The Irony of Jewish Survival

Colloquium ’97: Reclaiming Jewish History, Spring 1998

When Alan Dershowitz spoke at the Bir­mingham Temple, he announced that he was a secular Jew and that Humanistic Judaism was the closest to what he felt and believed. He volunteered to help us.

The reason for his coming was a book he wrote about the future of American Judaism. He gave the book the disturbing title The Van­ishing American Jew. Dershowitz maintains that assimilation, personal freedom, and de­clining anti-Semitism have created a situation in which Jewish group survival is in danger. Jews are so fully integrated into American culture that their Jewish identity has become an adjunct to their American identity. The lib­erty and toleration of American society have made Jewishness a personal choice. Neither laws nor bigotry compel Jews to remain Jews.

But Dershowitz, unlike many Jewish com­mentators on the American Jewish future, does not recommend a return to tradition and Or­thodoxy as a counterbalance to the forces of assimilation. He does not call for a return to community segregation and a primary focus on the issue of Jewish survival. He is afraid that such a return will destroy the Jew he admires and resurrect the Jew he does not admire.

The most interesting observation in Dershowitz’s book is his contention that the greatest achievement of Jewish history is the modern secular Jew. The incredible intellec­tual and artistic achievements of Jews during the past two centuries were produced, not by traditional Jews, but by secular Jews. They are Einstein, Freud, and Durkheim. They are the Nobel Prize winners. They are the movers and shakers of social action and political revolu­tion. They are the voices for universal justice and human rights. In the eighteen centuries of Orthodox Jewish domination, none of this spirit prevailed. The parochial agenda of Orthodoxy kept Jews focused only on the Jewish world.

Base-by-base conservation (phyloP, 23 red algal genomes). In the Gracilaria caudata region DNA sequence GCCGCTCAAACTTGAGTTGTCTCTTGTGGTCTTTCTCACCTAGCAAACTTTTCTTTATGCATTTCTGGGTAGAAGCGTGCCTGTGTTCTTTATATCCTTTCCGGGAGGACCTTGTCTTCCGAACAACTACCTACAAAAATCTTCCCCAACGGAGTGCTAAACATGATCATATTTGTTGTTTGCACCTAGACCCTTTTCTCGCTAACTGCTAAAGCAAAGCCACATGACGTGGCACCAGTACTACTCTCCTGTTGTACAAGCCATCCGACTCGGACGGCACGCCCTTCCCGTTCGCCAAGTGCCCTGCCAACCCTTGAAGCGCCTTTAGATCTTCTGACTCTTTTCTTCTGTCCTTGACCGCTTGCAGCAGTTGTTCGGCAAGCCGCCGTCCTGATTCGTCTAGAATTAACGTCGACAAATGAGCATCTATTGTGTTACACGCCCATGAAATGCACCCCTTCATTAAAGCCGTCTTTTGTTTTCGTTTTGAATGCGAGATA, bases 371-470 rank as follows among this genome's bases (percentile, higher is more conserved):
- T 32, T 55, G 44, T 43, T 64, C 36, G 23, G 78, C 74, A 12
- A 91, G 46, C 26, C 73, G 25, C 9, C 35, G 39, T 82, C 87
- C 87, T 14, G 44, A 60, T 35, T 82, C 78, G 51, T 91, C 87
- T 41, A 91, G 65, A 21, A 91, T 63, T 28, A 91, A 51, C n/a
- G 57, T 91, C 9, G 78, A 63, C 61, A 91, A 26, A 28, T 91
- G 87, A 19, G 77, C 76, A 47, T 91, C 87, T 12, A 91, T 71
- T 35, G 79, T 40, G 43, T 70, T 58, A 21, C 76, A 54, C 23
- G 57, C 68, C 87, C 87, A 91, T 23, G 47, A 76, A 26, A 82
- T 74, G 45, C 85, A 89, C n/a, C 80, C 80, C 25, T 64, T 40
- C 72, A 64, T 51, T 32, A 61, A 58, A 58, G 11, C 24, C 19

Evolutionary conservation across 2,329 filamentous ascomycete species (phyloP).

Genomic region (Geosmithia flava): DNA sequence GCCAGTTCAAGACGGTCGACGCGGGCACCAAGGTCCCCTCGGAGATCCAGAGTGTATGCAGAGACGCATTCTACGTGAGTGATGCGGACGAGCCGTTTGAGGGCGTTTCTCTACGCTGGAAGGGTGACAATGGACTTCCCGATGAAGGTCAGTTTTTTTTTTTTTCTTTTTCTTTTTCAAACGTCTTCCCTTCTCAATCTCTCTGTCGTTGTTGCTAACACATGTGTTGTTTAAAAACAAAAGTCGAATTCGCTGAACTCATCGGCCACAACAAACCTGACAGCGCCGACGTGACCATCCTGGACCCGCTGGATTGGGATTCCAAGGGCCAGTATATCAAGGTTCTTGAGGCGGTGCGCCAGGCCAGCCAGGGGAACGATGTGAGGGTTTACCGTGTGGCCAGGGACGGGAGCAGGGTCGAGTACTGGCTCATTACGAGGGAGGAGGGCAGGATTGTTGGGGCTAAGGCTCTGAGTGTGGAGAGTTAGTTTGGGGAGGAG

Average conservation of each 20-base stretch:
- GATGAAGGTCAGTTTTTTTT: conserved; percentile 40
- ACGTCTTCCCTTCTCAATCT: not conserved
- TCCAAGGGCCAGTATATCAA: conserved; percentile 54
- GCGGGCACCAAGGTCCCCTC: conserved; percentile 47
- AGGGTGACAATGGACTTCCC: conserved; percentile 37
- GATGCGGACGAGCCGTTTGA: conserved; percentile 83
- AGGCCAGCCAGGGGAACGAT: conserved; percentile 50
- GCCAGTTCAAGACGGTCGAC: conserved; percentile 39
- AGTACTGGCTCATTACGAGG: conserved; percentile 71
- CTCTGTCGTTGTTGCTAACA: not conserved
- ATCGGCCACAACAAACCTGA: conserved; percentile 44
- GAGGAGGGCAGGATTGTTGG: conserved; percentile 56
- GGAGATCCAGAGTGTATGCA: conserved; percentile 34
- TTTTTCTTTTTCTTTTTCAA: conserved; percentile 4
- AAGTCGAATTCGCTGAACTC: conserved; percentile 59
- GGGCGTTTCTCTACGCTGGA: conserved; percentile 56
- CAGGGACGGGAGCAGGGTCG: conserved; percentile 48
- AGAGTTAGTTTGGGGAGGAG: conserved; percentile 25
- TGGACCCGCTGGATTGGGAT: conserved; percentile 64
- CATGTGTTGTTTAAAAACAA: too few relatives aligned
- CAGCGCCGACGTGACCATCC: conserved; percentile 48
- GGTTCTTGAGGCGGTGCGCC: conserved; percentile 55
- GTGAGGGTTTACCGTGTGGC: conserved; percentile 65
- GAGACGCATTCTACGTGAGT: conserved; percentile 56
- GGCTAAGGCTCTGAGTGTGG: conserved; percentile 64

The implication is clear. A return to Ortho­doxy and tradition is a return to Jewish parochialism. It is a negation of everything at­tractive about Jews in the past two centuries. It is the resurrection of a narrow and fearful vi­sion that saw the Gentile world as the enemy and conformity to tradition as the only guaran­tee of Jewish salvation. Out of such a theologi­cal field, the passion for intellectual, artistic, and ethical adventure cannot grow. If you reject freedom and persuade all Jews to return to Or­thodoxy, you will “guarantee” Jewish survival; but you will have a Jew you neither want nor admire. The irony of the Jewish future is that the Jew we want to preserve cannot be separated from the personal freedom and assimilation that seem to threaten Jewish group survival.

This marvelous irony raises the question of what is necessary to create, maintain, and preserve the modern secular Jew. It is clear that Jewish tradition alone cannot produce this phenomenon. It needs a catalyst. The catalyst is the power of modern Western secular cul­ture, which has its roots in the Enlightenment, the Renaissance, and the Greco-Roman culture of the classical world. Hellenism and Orthodoxy produced a “child” that was identical to neither of its parents.